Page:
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The Legend of Bagger Vance

Director: Robert Redford
Starring: Will Smith, Matt Damon,
et al.
Length: 127 minutes
Rated: PG-13
Studio: UMVD/Dreamworks
Note: In theaters now

If ever there was a movie that the critics just didn’t “get” – it’s this one. This movie about authenticity, spirituality, trusting what you can’t see, and living life in an engaged, but non-ego oriented way, is a must for coaches and coachees alike.

Bagger Vance (Will Smith) is a mysterious caddie who appears out of nowhere when Rannulph Junuh (Matt Damon) is practicing his golf swing to the light of lanterns late one night. Junuh is Savannah’s former golden boy, a golfer who went off to war but came back with his spirit torn, and who is coaxed by his former lover, Adele (Charlize Theron), to play in a tournament aimed at making enough money to save her late father’s golf course. The tournament also saves Junuh. Junuh is caught in his story of believing he can no longer golf, and he has, in effect, given up on life. Bagger appears on the scene to remind Junuh that even though he has lost his “authentic swing,” with attention and practice, he can relocate his personal power. "Inside each and every one of us is our one true authentic swing. Something we was born with. Something that's ours and ours alone. Something that can't be learned. . . . Something that's got to be remembered."

Bagger is, in many ways, the consummate coach. Junuh, likewise, is the archetypal client, on a journey. Bagger, with his wise interventions, helps Junuh find the deep place inside where his ego is quiet and where he can “be” with himself and his grief, and where he can be one with himself and the game of golf.  This internal transformational drama is played out on the golf course and with the various other characters that help Junuh’s transformation along. Golf as metaphor for life works.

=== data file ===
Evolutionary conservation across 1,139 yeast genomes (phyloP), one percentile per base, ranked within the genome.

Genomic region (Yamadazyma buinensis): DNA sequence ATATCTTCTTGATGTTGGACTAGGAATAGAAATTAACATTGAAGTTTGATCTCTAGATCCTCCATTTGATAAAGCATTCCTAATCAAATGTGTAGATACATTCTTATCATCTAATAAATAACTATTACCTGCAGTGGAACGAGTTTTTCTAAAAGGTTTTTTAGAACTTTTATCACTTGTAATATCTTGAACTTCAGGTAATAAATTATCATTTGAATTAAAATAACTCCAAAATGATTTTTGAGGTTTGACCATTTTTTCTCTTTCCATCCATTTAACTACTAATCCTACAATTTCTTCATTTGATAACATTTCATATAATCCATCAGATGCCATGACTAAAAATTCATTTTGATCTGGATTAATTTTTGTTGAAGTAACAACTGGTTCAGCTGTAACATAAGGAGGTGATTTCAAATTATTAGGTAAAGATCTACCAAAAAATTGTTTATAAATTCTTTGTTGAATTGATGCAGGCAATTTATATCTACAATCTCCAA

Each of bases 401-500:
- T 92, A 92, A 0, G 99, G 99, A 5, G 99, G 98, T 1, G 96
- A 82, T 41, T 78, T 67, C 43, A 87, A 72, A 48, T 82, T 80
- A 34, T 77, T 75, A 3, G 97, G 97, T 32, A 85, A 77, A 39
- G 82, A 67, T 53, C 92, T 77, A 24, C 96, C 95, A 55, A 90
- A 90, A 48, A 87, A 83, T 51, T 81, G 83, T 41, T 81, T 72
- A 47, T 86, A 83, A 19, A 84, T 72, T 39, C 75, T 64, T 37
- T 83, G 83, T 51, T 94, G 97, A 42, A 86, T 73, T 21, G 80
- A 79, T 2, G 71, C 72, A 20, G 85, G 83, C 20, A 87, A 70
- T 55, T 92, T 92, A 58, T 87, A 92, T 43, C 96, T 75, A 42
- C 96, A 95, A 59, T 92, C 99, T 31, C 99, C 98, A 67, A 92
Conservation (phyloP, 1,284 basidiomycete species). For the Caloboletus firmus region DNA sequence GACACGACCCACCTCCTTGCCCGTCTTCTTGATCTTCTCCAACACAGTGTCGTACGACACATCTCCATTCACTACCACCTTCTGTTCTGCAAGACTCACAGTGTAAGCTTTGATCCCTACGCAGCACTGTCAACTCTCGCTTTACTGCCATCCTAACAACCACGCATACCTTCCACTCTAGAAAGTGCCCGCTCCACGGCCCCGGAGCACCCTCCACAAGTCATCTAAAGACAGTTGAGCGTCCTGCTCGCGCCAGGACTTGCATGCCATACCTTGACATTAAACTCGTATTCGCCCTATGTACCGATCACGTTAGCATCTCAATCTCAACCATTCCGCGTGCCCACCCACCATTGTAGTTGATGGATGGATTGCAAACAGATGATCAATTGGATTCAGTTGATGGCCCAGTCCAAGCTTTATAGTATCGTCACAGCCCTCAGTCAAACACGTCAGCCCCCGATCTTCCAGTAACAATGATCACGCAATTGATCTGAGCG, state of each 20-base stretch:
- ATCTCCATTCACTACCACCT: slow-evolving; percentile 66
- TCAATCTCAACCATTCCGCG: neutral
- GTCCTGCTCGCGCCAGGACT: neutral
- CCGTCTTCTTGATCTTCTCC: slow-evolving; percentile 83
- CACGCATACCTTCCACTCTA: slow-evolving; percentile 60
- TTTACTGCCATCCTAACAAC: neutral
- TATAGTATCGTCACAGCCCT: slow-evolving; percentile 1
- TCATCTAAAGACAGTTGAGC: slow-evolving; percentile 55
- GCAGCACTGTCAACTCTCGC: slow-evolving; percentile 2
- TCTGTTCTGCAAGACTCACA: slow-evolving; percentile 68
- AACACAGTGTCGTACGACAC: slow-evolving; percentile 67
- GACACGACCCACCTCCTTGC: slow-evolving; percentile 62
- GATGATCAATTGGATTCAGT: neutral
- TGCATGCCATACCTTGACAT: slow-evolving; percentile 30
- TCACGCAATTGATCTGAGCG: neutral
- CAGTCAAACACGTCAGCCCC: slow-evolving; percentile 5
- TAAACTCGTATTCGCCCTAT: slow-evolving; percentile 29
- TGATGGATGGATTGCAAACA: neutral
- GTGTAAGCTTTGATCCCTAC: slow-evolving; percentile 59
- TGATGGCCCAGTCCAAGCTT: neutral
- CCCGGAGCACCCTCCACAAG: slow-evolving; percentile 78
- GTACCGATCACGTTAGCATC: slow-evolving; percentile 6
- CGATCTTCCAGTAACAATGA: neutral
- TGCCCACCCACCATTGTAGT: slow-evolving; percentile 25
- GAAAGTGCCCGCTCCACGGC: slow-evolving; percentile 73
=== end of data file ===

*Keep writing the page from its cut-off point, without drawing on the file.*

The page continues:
Bagger challenges, cajoles, makes astute observations (“The trouble with Junuh is that he thinks he’s Junuh”), knows when to persist and when to let up, and teaches Junuh the art of befriending oneself. Once Junuh seems to have rediscovered his authenticity, Bagger disappears as mysteriously as he arrived. The viewer is left wondering just who Bagger is – some think he’s an angel, some think he’s a higher power, some think he’s a representation of Junuh’s best, authentic self. And the viewer gets clear, even if for a moment, that life, like golf, is “not a game to be won, it’s a game to be played.” Sit back and enjoy this precious, spiritual movie.

Click here for a coaching practice related to the theme of this movie.





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